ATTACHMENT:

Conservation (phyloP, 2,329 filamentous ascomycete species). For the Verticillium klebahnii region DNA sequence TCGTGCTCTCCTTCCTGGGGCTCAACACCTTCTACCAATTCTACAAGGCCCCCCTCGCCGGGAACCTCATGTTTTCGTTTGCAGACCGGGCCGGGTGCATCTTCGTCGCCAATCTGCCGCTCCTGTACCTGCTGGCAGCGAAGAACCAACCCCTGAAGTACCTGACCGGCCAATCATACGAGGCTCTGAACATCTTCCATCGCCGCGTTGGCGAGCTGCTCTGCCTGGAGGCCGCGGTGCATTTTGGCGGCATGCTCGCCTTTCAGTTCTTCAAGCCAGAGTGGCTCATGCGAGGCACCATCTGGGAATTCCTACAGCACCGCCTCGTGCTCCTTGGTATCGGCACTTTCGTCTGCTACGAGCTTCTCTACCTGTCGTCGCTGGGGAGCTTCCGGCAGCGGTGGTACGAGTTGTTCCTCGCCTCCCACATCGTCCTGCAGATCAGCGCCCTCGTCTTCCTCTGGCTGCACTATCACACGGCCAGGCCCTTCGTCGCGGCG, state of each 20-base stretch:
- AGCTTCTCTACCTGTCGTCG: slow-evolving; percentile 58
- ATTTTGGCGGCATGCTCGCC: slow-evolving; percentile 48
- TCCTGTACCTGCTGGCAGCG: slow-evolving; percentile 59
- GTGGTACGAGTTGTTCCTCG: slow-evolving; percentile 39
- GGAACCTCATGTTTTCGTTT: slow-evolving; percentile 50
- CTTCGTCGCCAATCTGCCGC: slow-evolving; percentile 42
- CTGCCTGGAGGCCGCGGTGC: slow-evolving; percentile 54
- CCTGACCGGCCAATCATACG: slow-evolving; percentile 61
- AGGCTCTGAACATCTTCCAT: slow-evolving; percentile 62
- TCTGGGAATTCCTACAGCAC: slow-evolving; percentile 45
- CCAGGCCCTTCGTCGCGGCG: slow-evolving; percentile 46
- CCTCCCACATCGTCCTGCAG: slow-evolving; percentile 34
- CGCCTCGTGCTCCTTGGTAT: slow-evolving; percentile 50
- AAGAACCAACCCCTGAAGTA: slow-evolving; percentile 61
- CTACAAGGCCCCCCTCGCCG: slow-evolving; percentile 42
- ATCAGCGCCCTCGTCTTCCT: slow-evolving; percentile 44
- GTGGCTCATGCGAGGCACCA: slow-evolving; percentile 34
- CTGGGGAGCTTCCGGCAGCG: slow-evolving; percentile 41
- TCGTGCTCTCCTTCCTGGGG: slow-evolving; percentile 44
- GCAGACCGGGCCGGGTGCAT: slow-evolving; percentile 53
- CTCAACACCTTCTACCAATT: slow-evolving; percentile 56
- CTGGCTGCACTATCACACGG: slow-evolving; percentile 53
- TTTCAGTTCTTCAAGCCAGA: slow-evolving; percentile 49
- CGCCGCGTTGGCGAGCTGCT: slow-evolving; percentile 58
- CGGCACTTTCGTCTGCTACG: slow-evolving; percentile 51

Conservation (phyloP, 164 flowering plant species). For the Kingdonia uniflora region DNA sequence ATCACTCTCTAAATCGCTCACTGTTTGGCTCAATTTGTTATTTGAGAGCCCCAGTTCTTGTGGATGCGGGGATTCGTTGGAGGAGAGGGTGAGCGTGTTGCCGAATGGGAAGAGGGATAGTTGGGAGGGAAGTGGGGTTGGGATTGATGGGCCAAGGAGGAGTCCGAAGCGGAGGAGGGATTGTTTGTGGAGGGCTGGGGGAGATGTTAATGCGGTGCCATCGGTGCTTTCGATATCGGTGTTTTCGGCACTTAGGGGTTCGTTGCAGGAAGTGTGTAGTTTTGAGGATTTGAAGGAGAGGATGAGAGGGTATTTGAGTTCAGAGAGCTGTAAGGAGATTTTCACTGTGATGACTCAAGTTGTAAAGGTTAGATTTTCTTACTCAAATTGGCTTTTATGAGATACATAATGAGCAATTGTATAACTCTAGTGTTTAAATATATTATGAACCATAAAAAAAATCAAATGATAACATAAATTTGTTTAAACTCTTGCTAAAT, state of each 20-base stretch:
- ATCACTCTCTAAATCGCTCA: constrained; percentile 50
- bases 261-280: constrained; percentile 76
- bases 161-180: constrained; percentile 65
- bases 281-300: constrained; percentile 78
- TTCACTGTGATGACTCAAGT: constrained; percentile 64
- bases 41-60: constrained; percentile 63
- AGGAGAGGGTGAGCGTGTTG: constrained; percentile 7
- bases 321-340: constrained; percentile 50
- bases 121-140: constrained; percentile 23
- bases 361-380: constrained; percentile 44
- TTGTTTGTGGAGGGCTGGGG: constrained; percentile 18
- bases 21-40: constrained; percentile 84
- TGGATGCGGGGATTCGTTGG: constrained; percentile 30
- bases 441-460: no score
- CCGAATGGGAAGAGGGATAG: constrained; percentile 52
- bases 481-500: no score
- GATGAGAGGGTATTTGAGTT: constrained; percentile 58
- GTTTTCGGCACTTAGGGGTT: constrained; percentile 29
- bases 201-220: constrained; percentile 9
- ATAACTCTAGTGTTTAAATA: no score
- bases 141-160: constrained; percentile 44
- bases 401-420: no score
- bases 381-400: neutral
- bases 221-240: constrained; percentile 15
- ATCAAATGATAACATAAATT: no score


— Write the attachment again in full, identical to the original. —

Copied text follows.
Conservation (phyloP, 2,329 filamentous ascomycete species). For the Verticillium klebahnii region DNA sequence TCGTGCTCTCCTTCCTGGGGCTCAACACCTTCTACCAATTCTACAAGGCCCCCCTCGCCGGGAACCTCATGTTTTCGTTTGCAGACCGGGCCGGGTGCATCTTCGTCGCCAATCTGCCGCTCCTGTACCTGCTGGCAGCGAAGAACCAACCCCTGAAGTACCTGACCGGCCAATCATACGAGGCTCTGAACATCTTCCATCGCCGCGTTGGCGAGCTGCTCTGCCTGGAGGCCGCGGTGCATTTTGGCGGCATGCTCGCCTTTCAGTTCTTCAAGCCAGAGTGGCTCATGCGAGGCACCATCTGGGAATTCCTACAGCACCGCCTCGTGCTCCTTGGTATCGGCACTTTCGTCTGCTACGAGCTTCTCTACCTGTCGTCGCTGGGGAGCTTCCGGCAGCGGTGGTACGAGTTGTTCCTCGCCTCCCACATCGTCCTGCAGATCAGCGCCCTCGTCTTCCTCTGGCTGCACTATCACACGGCCAGGCCCTTCGTCGCGGCG, state of each 20-base stretch:
- AGCTTCTCTACCTGTCGTCG: slow-evolving; percentile 58
- ATTTTGGCGGCATGCTCGCC: slow-evolving; percentile 48
- TCCTGTACCTGCTGGCAGCG: slow-evolving; percentile 59
- GTGGTACGAGTTGTTCCTCG: slow-evolving; percentile 39
- GGAACCTCATGTTTTCGTTT: slow-evolving; percentile 50
- CTTCGTCGCCAATCTGCCGC: slow-evolving; percentile 42
- CTGCCTGGAGGCCGCGGTGC: slow-evolving; percentile 54
- CCTGACCGGCCAATCATACG: slow-evolving; percentile 61
- AGGCTCTGAACATCTTCCAT: slow-evolving; percentile 62
- TCTGGGAATTCCTACAGCAC: slow-evolving; percentile 45
- CCAGGCCCTTCGTCGCGGCG: slow-evolving; percentile 46
- CCTCCCACATCGTCCTGCAG: slow-evolving; percentile 34
- CGCCTCGTGCTCCTTGGTAT: slow-evolving; percentile 50
- AAGAACCAACCCCTGAAGTA: slow-evolving; percentile 61
- CTACAAGGCCCCCCTCGCCG: slow-evolving; percentile 42
- ATCAGCGCCCTCGTCTTCCT: slow-evolving; percentile 44
- GTGGCTCATGCGAGGCACCA: slow-evolving; percentile 34
- CTGGGGAGCTTCCGGCAGCG: slow-evolving; percentile 41
- TCGTGCTCTCCTTCCTGGGG: slow-evolving; percentile 44
- GCAGACCGGGCCGGGTGCAT: slow-evolving; percentile 53
- CTCAACACCTTCTACCAATT: slow-evolving; percentile 56
- CTGGCTGCACTATCACACGG: slow-evolving; percentile 53
- TTTCAGTTCTTCAAGCCAGA: slow-evolving; percentile 49
- CGCCGCGTTGGCGAGCTGCT: slow-evolving; percentile 58
- CGGCACTTTCGTCTGCTACG: slow-evolving; percentile 51

Conservation (phyloP, 164 flowering plant species). For the Kingdonia uniflora region DNA sequence ATCACTCTCTAAATCGCTCACTGTTTGGCTCAATTTGTTATTTGAGAGCCCCAGTTCTTGTGGATGCGGGGATTCGTTGGAGGAGAGGGTGAGCGTGTTGCCGAATGGGAAGAGGGATAGTTGGGAGGGAAGTGGGGTTGGGATTGATGGGCCAAGGAGGAGTCCGAAGCGGAGGAGGGATTGTTTGTGGAGGGCTGGGGGAGATGTTAATGCGGTGCCATCGGTGCTTTCGATATCGGTGTTTTCGGCACTTAGGGGTTCGTTGCAGGAAGTGTGTAGTTTTGAGGATTTGAAGGAGAGGATGAGAGGGTATTTGAGTTCAGAGAGCTGTAAGGAGATTTTCACTGTGATGACTCAAGTTGTAAAGGTTAGATTTTCTTACTCAAATTGGCTTTTATGAGATACATAATGAGCAATTGTATAACTCTAGTGTTTAAATATATTATGAACCATAAAAAAAATCAAATGATAACATAAATTTGTTTAAACTCTTGCTAAAT, state of each 20-base stretch:
- ATCACTCTCTAAATCGCTCA: constrained; percentile 50
- bases 261-280: constrained; percentile 76
- bases 161-180: constrained; percentile 65
- bases 281-300: constrained; percentile 78
- TTCACTGTGATGACTCAAGT: constrained; percentile 64
- bases 41-60: constrained; percentile 63
- AGGAGAGGGTGAGCGTGTTG: constrained; percentile 7
- bases 321-340: constrained; percentile 50
- bases 121-140: constrained; percentile 23
- bases 361-380: constrained; percentile 44
- TTGTTTGTGGAGGGCTGGGG: constrained; percentile 18
- bases 21-40: constrained; percentile 84
- TGGATGCGGGGATTCGTTGG: constrained; percentile 30
- bases 441-460: no score
- CCGAATGGGAAGAGGGATAG: constrained; percentile 52
- bases 481-500: no score
- GATGAGAGGGTATTTGAGTT: constrained; percentile 58
- GTTTTCGGCACTTAGGGGTT: constrained; percentile 29
- bases 201-220: constrained; percentile 9
- ATAACTCTAGTGTTTAAATA: no score
- bases 141-160: constrained; percentile 44
- bases 401-420: no score
- bases 381-400: neutral
- bases 221-240: constrained; percentile 15
- ATCAAATGATAACATAAATT: no score